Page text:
Shepherd1

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About Shepherd1

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    1000 Islands, Ontario

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  1. For those boats, should you need new bellows, I would go the following: 2 x 861150T02 and 87843 - Bravo thru-transom gear oil reservoir fitting and spare e-ring (these plastic fittings like to break VERY easily) 2 x 865437A03 - Bravo rear shift cable 2 x 8M0095485 - Bravo transom bellows kit (included gimbal bearing, u-joint, exhaust, and shift bellows, gear oil hose, mounting o-ring kit and updated water hose kit) 2 x 805320A03 - Bravo/Alpha trim sender kit 4 x 8M00824_ _ - Mercury Gen I Platinum - latest version shift and throttle cables. These will be Mercury Gen 1 standard type. If your current shift and throttle cables from the remote control to the engines are original, they'll be in dire need of replacement. Chaparral has removed their parts look up form the webpage so you'll need to do the following to get the correct length: - call Cecil Marine and have them tell you the length in feet from Chaparral parts lookup - find the original part numbers stamped on the 4 Teleflex cables. Lets say one or more are 22' in length - then new Mercury Gen I Platinum part number will be 8M0082495. Wish Mercury had kept it simple with the last 2 numbers being the length in feet. Platinum version gives the nicest shift feel and reduced effort vs. standard, especially for long runs and numerous bends. Last 2 numbers stamped in the Teleflex cables are the length in feet. Let us suppose you find the following info for your remote control cables: PORT engine has a 22' and a 21', and STBD has 19' and 18'. To make it easier, I call a Mercury dealer for the above Mercury parts, as well as the latest Gen I Platinum superseded numbers for 877773a22, 877773a21, 877773a19 and 877773a18. (this would be 8M0082495, 8M0082494, 8M0082492 and 8M0082491) NOTE: your current remote control cables quite likely have spray foam in place to help keep exhaust and noise from escaping the engine room. Any hardened spray foam you remove to re&re the cables, spray in new foam in place when work is completed for safety and decreased NVH. Few last things: - as I'm sure you know, you'll need an alignment tool to verify engine alignment, and to set up the new gimbal bearing - will need to calibrate the new trim senders (recommend putting the drive in Bravo 1 position first for faster hole shot and increased visibility when getting on plane) - have not noticed any adverse handling effects with your hull when going from Bravo 3 position to Bravo 1 position. - installing the new water hose design hook up on the rear of each engine is a PITA - get some Mercury Xtreme grease for the drive yoke splines and 4 screws for the trim senders - HIGHLY recommend installing the exhaust bellow vs exhaust tube. A PITA to be sure, but worth it for reduced noise levels while cruising. You won't notice any difference in power if your boat currently has the exhaust tubes in place. Hang and stretch out the exhaust bellows with a heavy pipe for a day or 2 before installing. - torque the upper gimbal ring nuts to spec - I can't recall the 2 specs off the top of my head, but depends on size of upper bolts/nuts.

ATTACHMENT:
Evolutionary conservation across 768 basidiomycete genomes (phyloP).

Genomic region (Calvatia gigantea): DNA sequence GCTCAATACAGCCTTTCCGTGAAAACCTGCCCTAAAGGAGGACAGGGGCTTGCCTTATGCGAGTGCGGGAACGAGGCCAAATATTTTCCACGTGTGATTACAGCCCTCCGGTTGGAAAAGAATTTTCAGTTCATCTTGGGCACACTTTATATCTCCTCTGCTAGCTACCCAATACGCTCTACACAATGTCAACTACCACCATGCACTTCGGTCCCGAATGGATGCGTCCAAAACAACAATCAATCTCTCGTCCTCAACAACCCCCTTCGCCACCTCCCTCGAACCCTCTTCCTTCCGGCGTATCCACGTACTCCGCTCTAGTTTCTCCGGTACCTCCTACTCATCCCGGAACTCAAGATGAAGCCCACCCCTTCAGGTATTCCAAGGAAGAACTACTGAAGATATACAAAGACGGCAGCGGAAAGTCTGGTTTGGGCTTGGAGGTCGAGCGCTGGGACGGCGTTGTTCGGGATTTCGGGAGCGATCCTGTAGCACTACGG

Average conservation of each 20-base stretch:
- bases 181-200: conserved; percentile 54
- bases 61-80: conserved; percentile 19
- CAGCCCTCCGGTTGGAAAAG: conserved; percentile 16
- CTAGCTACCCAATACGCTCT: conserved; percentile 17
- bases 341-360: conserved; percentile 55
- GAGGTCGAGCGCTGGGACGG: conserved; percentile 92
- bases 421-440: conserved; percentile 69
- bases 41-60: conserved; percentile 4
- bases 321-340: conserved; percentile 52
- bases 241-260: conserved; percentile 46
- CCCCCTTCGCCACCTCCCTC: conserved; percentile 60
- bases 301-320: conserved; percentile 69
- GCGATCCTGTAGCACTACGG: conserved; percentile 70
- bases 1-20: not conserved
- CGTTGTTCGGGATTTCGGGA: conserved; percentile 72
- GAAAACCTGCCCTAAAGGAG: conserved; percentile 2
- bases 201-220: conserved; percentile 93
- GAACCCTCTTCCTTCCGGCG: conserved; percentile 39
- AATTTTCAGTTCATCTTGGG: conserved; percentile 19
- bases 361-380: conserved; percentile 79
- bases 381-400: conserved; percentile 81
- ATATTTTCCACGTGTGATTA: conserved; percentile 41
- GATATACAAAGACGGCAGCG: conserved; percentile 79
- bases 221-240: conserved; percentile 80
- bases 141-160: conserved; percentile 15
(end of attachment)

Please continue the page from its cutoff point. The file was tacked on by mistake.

2. Just me, but that job is a PITA as it is, so I recommend getting the correct cable so hopefully you won't have to do it again.
  3. Thankfully I've never seen them cause any shifting problems with an Alpha from getting caught on the shift fork; they sit in there real loose. Have seen the odd boat where a broken exhaust flapper pin gets dislodged and falls down and gets stuck lower down in the Y-pipe itself and has caused a leak from wearing through the aluminum Y-pipe many years later. Have no fear if you wish to add Corsa Quick and Quiet to your boat. NOTE: sounds TERRIBLE on a V6 application, so V8 only like you have. If you decide to go this route, get the Exhaust switch cover to replace your ACCY switch cover to turn it and off at the dash. Cecil Marine can hook you us easy with that part. http://www.cecilmarineonline.com/exhaust-cover-switch-cover/
  4. I'd put my money on the actual problem being 861150T02 - you're describing classic symptom and scenario that breaks or cracks these almost every time. Anytime we do bellows work or pull an engine with this style of thru-hull oil reservoir fitting, we replace it to save a serious PITA. This part might cost $ 20 USD however. Can you get us the part # that was replaced?